AMBULANCE response times are now worse in Dublin city than some rural areas, new figures show.
The ambulances should be at the scene in just under 19 minutes in 85pc of cases, according to target times set by the patient safety body, the Health Information and Quality Authority (HIQA).
In counties Roscommon, Mayo and Galway just one in every two ambulances arrive within 19 minutes.
But in Dublin city just two out of every three ambulances arrive within 19 minutes, according to figures obtained by Independent TD Denis Naughton.
"The fact that Dublin city has a poorer record than some more rural areas, such as the mid-west of the country, clearly highlights the fact that the ambulance system is just not working," said the Roscommon TD.
In June, four out of every 10 ambulances in Dublin city did not arrive within the targeted time, while the figure was as high as 74pc in the Midlands.
Nationally, the figures show that ambulances are failing to arrive on the scene within the targeted time for nearly one out of every four life-threatening 999 calls.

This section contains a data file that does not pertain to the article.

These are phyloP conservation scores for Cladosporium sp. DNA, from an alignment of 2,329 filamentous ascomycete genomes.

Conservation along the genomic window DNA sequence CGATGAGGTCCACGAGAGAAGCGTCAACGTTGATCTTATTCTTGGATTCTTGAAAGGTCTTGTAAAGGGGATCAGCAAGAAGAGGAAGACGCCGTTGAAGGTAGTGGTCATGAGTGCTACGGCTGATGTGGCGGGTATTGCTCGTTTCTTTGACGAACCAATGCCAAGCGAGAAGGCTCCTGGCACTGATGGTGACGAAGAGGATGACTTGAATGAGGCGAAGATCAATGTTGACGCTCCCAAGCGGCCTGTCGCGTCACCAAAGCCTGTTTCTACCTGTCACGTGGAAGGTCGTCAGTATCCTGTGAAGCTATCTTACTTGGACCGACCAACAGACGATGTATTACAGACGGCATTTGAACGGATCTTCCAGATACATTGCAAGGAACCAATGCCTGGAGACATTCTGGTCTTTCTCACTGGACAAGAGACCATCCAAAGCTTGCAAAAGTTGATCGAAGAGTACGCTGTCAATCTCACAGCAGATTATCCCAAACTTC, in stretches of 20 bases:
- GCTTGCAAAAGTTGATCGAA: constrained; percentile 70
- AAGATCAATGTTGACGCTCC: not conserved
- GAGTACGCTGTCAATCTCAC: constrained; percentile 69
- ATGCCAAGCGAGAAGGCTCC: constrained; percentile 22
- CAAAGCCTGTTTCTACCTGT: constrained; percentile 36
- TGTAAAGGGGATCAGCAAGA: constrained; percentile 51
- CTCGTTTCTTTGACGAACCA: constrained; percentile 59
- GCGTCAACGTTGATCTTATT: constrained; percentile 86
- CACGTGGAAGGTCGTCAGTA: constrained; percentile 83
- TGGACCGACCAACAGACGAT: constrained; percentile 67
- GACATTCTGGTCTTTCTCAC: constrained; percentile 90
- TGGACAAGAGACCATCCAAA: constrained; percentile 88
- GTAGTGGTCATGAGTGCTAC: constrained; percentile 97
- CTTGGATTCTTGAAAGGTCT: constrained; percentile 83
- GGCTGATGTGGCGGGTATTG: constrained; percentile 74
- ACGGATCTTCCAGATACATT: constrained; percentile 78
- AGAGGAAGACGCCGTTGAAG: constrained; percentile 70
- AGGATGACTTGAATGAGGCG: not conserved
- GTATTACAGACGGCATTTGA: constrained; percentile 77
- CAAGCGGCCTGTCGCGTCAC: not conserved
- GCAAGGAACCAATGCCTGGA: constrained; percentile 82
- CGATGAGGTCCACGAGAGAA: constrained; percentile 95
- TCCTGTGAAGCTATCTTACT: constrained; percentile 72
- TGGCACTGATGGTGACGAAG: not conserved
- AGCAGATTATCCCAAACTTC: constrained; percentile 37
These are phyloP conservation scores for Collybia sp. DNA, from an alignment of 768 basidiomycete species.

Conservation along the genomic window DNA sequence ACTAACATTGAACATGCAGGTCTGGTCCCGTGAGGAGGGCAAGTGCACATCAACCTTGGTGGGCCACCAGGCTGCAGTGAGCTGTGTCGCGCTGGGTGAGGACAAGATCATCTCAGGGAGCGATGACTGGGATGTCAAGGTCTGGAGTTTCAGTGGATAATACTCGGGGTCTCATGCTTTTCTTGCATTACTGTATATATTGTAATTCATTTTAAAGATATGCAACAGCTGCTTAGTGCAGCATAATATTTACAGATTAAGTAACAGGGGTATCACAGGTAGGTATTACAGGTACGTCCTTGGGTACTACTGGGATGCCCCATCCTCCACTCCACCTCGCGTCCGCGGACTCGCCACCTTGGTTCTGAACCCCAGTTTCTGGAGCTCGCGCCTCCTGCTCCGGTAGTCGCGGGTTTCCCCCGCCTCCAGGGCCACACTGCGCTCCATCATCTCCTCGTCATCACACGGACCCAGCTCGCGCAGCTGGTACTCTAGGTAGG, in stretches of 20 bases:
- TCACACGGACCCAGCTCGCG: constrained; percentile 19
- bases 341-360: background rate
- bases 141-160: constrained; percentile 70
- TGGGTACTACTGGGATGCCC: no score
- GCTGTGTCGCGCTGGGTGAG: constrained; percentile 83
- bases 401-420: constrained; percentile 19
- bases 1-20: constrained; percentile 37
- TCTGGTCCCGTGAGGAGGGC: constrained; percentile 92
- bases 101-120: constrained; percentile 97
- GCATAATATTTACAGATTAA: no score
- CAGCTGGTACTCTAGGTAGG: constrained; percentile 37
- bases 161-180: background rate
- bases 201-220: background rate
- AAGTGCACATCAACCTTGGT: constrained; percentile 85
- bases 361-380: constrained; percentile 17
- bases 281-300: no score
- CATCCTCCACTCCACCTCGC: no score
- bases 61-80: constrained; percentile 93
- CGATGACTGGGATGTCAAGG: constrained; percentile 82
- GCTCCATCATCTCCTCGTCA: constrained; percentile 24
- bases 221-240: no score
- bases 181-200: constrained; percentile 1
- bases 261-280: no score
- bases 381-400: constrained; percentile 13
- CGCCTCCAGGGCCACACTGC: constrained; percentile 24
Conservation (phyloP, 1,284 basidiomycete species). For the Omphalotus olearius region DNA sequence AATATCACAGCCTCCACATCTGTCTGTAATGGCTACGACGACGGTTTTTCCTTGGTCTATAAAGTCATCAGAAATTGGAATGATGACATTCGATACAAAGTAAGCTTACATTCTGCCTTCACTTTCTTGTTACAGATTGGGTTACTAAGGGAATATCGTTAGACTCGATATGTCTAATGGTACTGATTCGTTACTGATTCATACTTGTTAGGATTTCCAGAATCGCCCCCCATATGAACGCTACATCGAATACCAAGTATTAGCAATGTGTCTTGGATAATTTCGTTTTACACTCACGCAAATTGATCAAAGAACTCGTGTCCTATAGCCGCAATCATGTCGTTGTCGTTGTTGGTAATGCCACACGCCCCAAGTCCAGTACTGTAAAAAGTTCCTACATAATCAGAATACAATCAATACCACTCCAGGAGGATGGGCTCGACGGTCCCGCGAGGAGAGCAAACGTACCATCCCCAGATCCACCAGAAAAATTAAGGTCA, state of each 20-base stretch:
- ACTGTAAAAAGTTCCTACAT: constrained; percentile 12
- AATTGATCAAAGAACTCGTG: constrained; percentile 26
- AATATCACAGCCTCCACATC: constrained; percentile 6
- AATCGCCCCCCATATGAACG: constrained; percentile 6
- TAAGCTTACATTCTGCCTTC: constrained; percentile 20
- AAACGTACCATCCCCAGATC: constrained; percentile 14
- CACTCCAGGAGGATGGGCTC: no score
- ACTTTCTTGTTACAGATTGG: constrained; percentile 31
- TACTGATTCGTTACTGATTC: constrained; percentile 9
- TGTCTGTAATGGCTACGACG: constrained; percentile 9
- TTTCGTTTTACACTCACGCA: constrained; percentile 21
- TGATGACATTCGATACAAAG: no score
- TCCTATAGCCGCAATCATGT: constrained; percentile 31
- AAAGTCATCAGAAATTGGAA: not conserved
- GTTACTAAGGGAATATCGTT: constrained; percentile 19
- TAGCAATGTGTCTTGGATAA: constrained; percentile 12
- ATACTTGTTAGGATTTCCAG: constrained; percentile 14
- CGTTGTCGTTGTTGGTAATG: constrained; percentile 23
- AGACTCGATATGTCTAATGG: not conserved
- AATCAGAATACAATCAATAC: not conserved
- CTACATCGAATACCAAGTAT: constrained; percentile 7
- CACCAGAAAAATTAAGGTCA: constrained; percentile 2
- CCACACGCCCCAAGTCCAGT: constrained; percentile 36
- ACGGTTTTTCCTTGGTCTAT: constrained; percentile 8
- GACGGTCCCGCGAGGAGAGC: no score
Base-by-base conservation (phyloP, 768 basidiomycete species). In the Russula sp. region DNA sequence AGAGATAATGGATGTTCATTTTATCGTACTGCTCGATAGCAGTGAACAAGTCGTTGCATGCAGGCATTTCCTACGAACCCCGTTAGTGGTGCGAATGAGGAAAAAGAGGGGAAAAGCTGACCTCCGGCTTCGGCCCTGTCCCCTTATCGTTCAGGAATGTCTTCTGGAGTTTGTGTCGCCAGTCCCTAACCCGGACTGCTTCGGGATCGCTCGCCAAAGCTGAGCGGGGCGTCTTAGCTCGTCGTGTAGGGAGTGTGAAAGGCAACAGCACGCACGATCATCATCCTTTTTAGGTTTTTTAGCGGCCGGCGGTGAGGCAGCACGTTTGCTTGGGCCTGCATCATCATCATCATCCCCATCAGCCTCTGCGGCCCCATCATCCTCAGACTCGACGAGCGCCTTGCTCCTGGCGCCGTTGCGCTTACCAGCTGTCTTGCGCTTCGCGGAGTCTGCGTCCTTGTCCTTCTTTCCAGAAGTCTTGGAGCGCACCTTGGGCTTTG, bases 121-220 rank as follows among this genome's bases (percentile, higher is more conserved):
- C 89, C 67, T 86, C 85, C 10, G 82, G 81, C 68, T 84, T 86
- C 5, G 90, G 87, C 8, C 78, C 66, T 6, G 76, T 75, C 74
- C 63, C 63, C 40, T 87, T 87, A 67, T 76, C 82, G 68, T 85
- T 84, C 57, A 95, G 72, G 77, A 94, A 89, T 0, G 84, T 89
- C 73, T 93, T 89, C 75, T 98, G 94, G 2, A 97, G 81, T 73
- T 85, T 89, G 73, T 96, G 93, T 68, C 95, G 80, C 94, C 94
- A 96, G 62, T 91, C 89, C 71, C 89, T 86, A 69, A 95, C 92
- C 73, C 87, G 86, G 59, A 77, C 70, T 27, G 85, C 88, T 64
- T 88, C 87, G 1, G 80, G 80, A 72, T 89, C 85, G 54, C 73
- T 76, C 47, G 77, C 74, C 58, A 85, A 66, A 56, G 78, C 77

Many ambulances that are failing to reach patients in life-threatening situations on time can still be tied up in routine transport duties.
The HSE's own targets are lower, aiming to be at the scene on time for 70pc of cardiac or respiratory emergencies. Its target is 68pc for other life-threatening conditions.
Up to 5,000 people die from heart attacks annually and the survival rate for someone outside of hospital is just one in 15.
In a letter, Martin Dunne, the HSE's Director of the National Ambulance Service, said one of the key issues facing the service had been the use of emergency vehicles for routine work such as transferring a patient from one hospital to another.
He said that the HSE was trying to free up these ambulances and put others on the road doing routine transport work.